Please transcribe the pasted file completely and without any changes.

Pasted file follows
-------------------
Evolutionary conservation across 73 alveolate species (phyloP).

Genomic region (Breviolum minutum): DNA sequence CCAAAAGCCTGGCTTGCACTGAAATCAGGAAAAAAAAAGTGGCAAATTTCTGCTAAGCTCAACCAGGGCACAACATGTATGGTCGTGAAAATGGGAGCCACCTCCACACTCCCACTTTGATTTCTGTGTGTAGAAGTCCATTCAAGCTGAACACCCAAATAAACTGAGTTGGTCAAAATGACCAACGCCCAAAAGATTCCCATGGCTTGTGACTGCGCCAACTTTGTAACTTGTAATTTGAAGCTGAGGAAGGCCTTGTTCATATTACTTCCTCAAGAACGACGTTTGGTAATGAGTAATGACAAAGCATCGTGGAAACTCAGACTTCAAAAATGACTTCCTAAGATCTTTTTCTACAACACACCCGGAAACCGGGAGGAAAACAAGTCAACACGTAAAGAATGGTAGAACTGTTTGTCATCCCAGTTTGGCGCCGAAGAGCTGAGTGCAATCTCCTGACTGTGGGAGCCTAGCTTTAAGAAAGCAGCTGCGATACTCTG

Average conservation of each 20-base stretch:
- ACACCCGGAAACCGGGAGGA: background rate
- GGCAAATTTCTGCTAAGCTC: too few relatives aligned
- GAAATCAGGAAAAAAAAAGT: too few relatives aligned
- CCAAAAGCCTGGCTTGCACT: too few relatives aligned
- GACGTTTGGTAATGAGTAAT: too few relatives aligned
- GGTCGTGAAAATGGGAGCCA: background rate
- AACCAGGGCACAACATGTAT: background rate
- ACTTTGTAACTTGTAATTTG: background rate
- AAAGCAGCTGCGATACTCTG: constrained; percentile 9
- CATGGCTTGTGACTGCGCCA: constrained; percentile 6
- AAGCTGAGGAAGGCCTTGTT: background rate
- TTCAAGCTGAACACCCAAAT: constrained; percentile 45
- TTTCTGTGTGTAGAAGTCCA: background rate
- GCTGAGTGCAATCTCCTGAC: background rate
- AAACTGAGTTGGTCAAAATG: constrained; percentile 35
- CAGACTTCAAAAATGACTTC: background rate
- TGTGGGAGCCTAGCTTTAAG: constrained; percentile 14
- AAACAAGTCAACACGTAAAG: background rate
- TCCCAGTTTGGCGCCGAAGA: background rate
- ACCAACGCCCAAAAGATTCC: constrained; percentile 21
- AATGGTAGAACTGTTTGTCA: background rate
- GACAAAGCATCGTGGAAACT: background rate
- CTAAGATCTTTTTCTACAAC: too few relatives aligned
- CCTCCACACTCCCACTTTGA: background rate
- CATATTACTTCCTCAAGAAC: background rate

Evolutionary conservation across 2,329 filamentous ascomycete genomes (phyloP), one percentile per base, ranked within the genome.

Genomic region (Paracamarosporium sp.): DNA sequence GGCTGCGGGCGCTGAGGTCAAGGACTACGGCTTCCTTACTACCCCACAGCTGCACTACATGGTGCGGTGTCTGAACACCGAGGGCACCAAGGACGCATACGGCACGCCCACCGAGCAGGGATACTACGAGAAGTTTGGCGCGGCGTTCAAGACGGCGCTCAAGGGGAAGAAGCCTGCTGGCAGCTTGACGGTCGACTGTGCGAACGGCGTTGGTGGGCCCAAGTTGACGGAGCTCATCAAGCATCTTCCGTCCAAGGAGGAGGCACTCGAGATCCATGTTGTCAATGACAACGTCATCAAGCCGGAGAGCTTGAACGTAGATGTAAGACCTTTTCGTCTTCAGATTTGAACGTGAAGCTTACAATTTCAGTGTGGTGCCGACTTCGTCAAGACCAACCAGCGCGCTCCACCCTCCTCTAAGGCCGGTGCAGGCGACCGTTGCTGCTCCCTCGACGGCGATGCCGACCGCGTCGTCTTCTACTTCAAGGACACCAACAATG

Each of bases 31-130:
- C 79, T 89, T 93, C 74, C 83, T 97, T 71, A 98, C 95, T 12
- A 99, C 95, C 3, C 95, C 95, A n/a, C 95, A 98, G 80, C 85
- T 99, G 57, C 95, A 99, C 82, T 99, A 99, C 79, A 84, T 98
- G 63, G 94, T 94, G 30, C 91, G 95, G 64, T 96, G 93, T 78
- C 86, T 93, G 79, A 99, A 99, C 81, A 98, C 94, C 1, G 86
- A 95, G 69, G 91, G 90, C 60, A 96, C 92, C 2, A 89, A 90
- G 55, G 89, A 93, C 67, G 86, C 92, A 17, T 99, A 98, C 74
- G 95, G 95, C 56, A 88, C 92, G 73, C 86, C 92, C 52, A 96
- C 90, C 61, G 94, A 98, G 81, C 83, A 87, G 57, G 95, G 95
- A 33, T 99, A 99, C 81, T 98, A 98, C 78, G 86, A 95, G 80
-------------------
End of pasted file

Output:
Evolutionary conservation across 73 alveolate species (phyloP).

Genomic region (Breviolum minutum): DNA sequence CCAAAAGCCTGGCTTGCACTGAAATCAGGAAAAAAAAAGTGGCAAATTTCTGCTAAGCTCAACCAGGGCACAACATGTATGGTCGTGAAAATGGGAGCCACCTCCACACTCCCACTTTGATTTCTGTGTGTAGAAGTCCATTCAAGCTGAACACCCAAATAAACTGAGTTGGTCAAAATGACCAACGCCCAAAAGATTCCCATGGCTTGTGACTGCGCCAACTTTGTAACTTGTAATTTGAAGCTGAGGAAGGCCTTGTTCATATTACTTCCTCAAGAACGACGTTTGGTAATGAGTAATGACAAAGCATCGTGGAAACTCAGACTTCAAAAATGACTTCCTAAGATCTTTTTCTACAACACACCCGGAAACCGGGAGGAAAACAAGTCAACACGTAAAGAATGGTAGAACTGTTTGTCATCCCAGTTTGGCGCCGAAGAGCTGAGTGCAATCTCCTGACTGTGGGAGCCTAGCTTTAAGAAAGCAGCTGCGATACTCTG

Average conservation of each 20-base stretch:
- ACACCCGGAAACCGGGAGGA: background rate
- GGCAAATTTCTGCTAAGCTC: too few relatives aligned
- GAAATCAGGAAAAAAAAAGT: too few relatives aligned
- CCAAAAGCCTGGCTTGCACT: too few relatives aligned
- GACGTTTGGTAATGAGTAAT: too few relatives aligned
- GGTCGTGAAAATGGGAGCCA: background rate
- AACCAGGGCACAACATGTAT: background rate
- ACTTTGTAACTTGTAATTTG: background rate
- AAAGCAGCTGCGATACTCTG: constrained; percentile 9
- CATGGCTTGTGACTGCGCCA: constrained; percentile 6
- AAGCTGAGGAAGGCCTTGTT: background rate
- TTCAAGCTGAACACCCAAAT: constrained; percentile 45
- TTTCTGTGTGTAGAAGTCCA: background rate
- GCTGAGTGCAATCTCCTGAC: background rate
- AAACTGAGTTGGTCAAAATG: constrained; percentile 35
- CAGACTTCAAAAATGACTTC: background rate
- TGTGGGAGCCTAGCTTTAAG: constrained; percentile 14
- AAACAAGTCAACACGTAAAG: background rate
- TCCCAGTTTGGCGCCGAAGA: background rate
- ACCAACGCCCAAAAGATTCC: constrained; percentile 21
- AATGGTAGAACTGTTTGTCA: background rate
- GACAAAGCATCGTGGAAACT: background rate
- CTAAGATCTTTTTCTACAAC: too few relatives aligned
- CCTCCACACTCCCACTTTGA: background rate
- CATATTACTTCCTCAAGAAC: background rate

Evolutionary conservation across 2,329 filamentous ascomycete genomes (phyloP), one percentile per base, ranked within the genome.

Genomic region (Paracamarosporium sp.): DNA sequence GGCTGCGGGCGCTGAGGTCAAGGACTACGGCTTCCTTACTACCCCACAGCTGCACTACATGGTGCGGTGTCTGAACACCGAGGGCACCAAGGACGCATACGGCACGCCCACCGAGCAGGGATACTACGAGAAGTTTGGCGCGGCGTTCAAGACGGCGCTCAAGGGGAAGAAGCCTGCTGGCAGCTTGACGGTCGACTGTGCGAACGGCGTTGGTGGGCCCAAGTTGACGGAGCTCATCAAGCATCTTCCGTCCAAGGAGGAGGCACTCGAGATCCATGTTGTCAATGACAACGTCATCAAGCCGGAGAGCTTGAACGTAGATGTAAGACCTTTTCGTCTTCAGATTTGAACGTGAAGCTTACAATTTCAGTGTGGTGCCGACTTCGTCAAGACCAACCAGCGCGCTCCACCCTCCTCTAAGGCCGGTGCAGGCGACCGTTGCTGCTCCCTCGACGGCGATGCCGACCGCGTCGTCTTCTACTTCAAGGACACCAACAATG

Each of bases 31-130:
- C 79, T 89, T 93, C 74, C 83, T 97, T 71, A 98, C 95, T 12
- A 99, C 95, C 3, C 95, C 95, A n/a, C 95, A 98, G 80, C 85
- T 99, G 57, C 95, A 99, C 82, T 99, A 99, C 79, A 84, T 98
- G 63, G 94, T 94, G 30, C 91, G 95, G 64, T 96, G 93, T 78
- C 86, T 93, G 79, A 99, A 99, C 81, A 98, C 94, C 1, G 86
- A 95, G 69, G 91, G 90, C 60, A 96, C 92, C 2, A 89, A 90
- G 55, G 89, A 93, C 67, G 86, C 92, A 17, T 99, A 98, C 74
- G 95, G 95, C 56, A 88, C 92, G 73, C 86, C 92, C 52, A 96
- C 90, C 61, G 94, A 98, G 81, C 83, A 87, G 57, G 95, G 95
- A 33, T 99, A 99, C 81, T 98, A 98, C 78, G 86, A 95, G 80